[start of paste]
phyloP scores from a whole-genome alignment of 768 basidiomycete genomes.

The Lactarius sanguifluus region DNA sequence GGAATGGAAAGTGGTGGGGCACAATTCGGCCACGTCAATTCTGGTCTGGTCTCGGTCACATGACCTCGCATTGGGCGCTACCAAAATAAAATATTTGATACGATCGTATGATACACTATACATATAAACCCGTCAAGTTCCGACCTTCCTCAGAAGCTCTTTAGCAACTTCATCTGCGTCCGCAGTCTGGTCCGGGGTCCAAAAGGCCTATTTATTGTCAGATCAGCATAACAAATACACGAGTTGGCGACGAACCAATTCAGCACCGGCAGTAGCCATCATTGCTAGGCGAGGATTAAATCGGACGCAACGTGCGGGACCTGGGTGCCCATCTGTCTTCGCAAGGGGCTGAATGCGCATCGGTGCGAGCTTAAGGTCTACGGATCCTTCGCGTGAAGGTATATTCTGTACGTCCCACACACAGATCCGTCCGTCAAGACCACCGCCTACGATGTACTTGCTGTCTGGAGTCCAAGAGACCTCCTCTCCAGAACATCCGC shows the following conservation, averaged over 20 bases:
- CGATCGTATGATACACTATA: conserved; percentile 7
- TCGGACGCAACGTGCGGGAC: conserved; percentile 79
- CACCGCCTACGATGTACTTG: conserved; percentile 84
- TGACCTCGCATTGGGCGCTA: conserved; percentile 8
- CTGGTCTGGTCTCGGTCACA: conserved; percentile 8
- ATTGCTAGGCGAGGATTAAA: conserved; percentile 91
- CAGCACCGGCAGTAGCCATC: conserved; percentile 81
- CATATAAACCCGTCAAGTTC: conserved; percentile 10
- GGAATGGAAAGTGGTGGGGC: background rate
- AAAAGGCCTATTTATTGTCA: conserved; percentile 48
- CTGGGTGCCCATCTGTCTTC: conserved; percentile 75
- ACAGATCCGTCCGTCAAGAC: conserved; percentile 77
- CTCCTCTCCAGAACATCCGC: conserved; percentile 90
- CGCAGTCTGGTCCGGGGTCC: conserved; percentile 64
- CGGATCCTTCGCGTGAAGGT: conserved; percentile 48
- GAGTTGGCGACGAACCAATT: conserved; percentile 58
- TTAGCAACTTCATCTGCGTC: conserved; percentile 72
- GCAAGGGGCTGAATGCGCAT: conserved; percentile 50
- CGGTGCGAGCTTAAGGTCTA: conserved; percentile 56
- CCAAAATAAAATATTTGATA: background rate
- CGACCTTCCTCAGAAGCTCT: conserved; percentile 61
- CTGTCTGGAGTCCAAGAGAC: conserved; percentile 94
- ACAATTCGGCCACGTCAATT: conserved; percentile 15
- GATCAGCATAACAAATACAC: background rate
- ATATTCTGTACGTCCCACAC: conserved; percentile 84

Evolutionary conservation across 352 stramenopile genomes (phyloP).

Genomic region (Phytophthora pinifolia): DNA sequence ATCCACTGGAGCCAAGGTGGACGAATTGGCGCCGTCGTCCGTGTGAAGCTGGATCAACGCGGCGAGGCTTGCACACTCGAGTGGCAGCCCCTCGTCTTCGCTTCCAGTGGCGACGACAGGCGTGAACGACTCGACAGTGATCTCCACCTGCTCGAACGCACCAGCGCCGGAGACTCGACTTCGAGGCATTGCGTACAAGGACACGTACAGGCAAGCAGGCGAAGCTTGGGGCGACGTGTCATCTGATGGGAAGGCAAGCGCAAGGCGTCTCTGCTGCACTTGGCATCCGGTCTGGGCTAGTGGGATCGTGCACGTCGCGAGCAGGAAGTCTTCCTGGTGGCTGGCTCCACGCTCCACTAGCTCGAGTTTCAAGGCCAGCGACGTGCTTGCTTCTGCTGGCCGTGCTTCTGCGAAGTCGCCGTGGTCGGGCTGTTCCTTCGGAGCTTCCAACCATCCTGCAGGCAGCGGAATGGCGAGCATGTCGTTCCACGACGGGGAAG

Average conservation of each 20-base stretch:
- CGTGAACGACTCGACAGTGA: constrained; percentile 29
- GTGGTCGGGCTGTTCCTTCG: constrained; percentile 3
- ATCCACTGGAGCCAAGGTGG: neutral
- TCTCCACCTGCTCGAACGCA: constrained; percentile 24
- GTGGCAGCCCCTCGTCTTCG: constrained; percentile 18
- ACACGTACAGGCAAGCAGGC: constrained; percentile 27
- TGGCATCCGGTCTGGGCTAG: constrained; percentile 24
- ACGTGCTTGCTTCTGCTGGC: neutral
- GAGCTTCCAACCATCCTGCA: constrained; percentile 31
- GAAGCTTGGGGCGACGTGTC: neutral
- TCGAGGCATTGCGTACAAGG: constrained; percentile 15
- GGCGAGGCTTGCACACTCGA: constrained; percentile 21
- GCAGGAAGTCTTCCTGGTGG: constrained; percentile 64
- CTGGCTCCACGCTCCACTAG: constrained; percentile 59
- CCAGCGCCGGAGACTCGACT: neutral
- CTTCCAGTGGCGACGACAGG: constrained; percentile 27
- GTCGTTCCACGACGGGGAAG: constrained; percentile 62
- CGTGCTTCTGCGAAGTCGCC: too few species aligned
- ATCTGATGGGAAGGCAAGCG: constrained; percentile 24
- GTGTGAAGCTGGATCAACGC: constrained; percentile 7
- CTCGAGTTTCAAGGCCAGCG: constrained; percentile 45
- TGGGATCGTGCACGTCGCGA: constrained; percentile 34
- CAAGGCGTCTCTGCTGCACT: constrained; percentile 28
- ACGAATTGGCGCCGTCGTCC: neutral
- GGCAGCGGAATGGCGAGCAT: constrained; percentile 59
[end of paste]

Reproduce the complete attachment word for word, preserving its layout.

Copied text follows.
phyloP scores from a whole-genome alignment of 768 basidiomycete genomes.

The Lactarius sanguifluus region DNA sequence GGAATGGAAAGTGGTGGGGCACAATTCGGCCACGTCAATTCTGGTCTGGTCTCGGTCACATGACCTCGCATTGGGCGCTACCAAAATAAAATATTTGATACGATCGTATGATACACTATACATATAAACCCGTCAAGTTCCGACCTTCCTCAGAAGCTCTTTAGCAACTTCATCTGCGTCCGCAGTCTGGTCCGGGGTCCAAAAGGCCTATTTATTGTCAGATCAGCATAACAAATACACGAGTTGGCGACGAACCAATTCAGCACCGGCAGTAGCCATCATTGCTAGGCGAGGATTAAATCGGACGCAACGTGCGGGACCTGGGTGCCCATCTGTCTTCGCAAGGGGCTGAATGCGCATCGGTGCGAGCTTAAGGTCTACGGATCCTTCGCGTGAAGGTATATTCTGTACGTCCCACACACAGATCCGTCCGTCAAGACCACCGCCTACGATGTACTTGCTGTCTGGAGTCCAAGAGACCTCCTCTCCAGAACATCCGC shows the following conservation, averaged over 20 bases:
- CGATCGTATGATACACTATA: conserved; percentile 7
- TCGGACGCAACGTGCGGGAC: conserved; percentile 79
- CACCGCCTACGATGTACTTG: conserved; percentile 84
- TGACCTCGCATTGGGCGCTA: conserved; percentile 8
- CTGGTCTGGTCTCGGTCACA: conserved; percentile 8
- ATTGCTAGGCGAGGATTAAA: conserved; percentile 91
- CAGCACCGGCAGTAGCCATC: conserved; percentile 81
- CATATAAACCCGTCAAGTTC: conserved; percentile 10
- GGAATGGAAAGTGGTGGGGC: background rate
- AAAAGGCCTATTTATTGTCA: conserved; percentile 48
- CTGGGTGCCCATCTGTCTTC: conserved; percentile 75
- ACAGATCCGTCCGTCAAGAC: conserved; percentile 77
- CTCCTCTCCAGAACATCCGC: conserved; percentile 90
- CGCAGTCTGGTCCGGGGTCC: conserved; percentile 64
- CGGATCCTTCGCGTGAAGGT: conserved; percentile 48
- GAGTTGGCGACGAACCAATT: conserved; percentile 58
- TTAGCAACTTCATCTGCGTC: conserved; percentile 72
- GCAAGGGGCTGAATGCGCAT: conserved; percentile 50
- CGGTGCGAGCTTAAGGTCTA: conserved; percentile 56
- CCAAAATAAAATATTTGATA: background rate
- CGACCTTCCTCAGAAGCTCT: conserved; percentile 61
- CTGTCTGGAGTCCAAGAGAC: conserved; percentile 94
- ACAATTCGGCCACGTCAATT: conserved; percentile 15
- GATCAGCATAACAAATACAC: background rate
- ATATTCTGTACGTCCCACAC: conserved; percentile 84

Evolutionary conservation across 352 stramenopile genomes (phyloP).

Genomic region (Phytophthora pinifolia): DNA sequence ATCCACTGGAGCCAAGGTGGACGAATTGGCGCCGTCGTCCGTGTGAAGCTGGATCAACGCGGCGAGGCTTGCACACTCGAGTGGCAGCCCCTCGTCTTCGCTTCCAGTGGCGACGACAGGCGTGAACGACTCGACAGTGATCTCCACCTGCTCGAACGCACCAGCGCCGGAGACTCGACTTCGAGGCATTGCGTACAAGGACACGTACAGGCAAGCAGGCGAAGCTTGGGGCGACGTGTCATCTGATGGGAAGGCAAGCGCAAGGCGTCTCTGCTGCACTTGGCATCCGGTCTGGGCTAGTGGGATCGTGCACGTCGCGAGCAGGAAGTCTTCCTGGTGGCTGGCTCCACGCTCCACTAGCTCGAGTTTCAAGGCCAGCGACGTGCTTGCTTCTGCTGGCCGTGCTTCTGCGAAGTCGCCGTGGTCGGGCTGTTCCTTCGGAGCTTCCAACCATCCTGCAGGCAGCGGAATGGCGAGCATGTCGTTCCACGACGGGGAAG

Average conservation of each 20-base stretch:
- CGTGAACGACTCGACAGTGA: constrained; percentile 29
- GTGGTCGGGCTGTTCCTTCG: constrained; percentile 3
- ATCCACTGGAGCCAAGGTGG: neutral
- TCTCCACCTGCTCGAACGCA: constrained; percentile 24
- GTGGCAGCCCCTCGTCTTCG: constrained; percentile 18
- ACACGTACAGGCAAGCAGGC: constrained; percentile 27
- TGGCATCCGGTCTGGGCTAG: constrained; percentile 24
- ACGTGCTTGCTTCTGCTGGC: neutral
- GAGCTTCCAACCATCCTGCA: constrained; percentile 31
- GAAGCTTGGGGCGACGTGTC: neutral
- TCGAGGCATTGCGTACAAGG: constrained; percentile 15
- GGCGAGGCTTGCACACTCGA: constrained; percentile 21
- GCAGGAAGTCTTCCTGGTGG: constrained; percentile 64
- CTGGCTCCACGCTCCACTAG: constrained; percentile 59
- CCAGCGCCGGAGACTCGACT: neutral
- CTTCCAGTGGCGACGACAGG: constrained; percentile 27
- GTCGTTCCACGACGGGGAAG: constrained; percentile 62
- CGTGCTTCTGCGAAGTCGCC: too few species aligned
- ATCTGATGGGAAGGCAAGCG: constrained; percentile 24
- GTGTGAAGCTGGATCAACGC: constrained; percentile 7
- CTCGAGTTTCAAGGCCAGCG: constrained; percentile 45
- TGGGATCGTGCACGTCGCGA: constrained; percentile 34
- CAAGGCGTCTCTGCTGCACT: constrained; percentile 28
- ACGAATTGGCGCCGTCGTCC: neutral
- GGCAGCGGAATGGCGAGCAT: constrained; percentile 59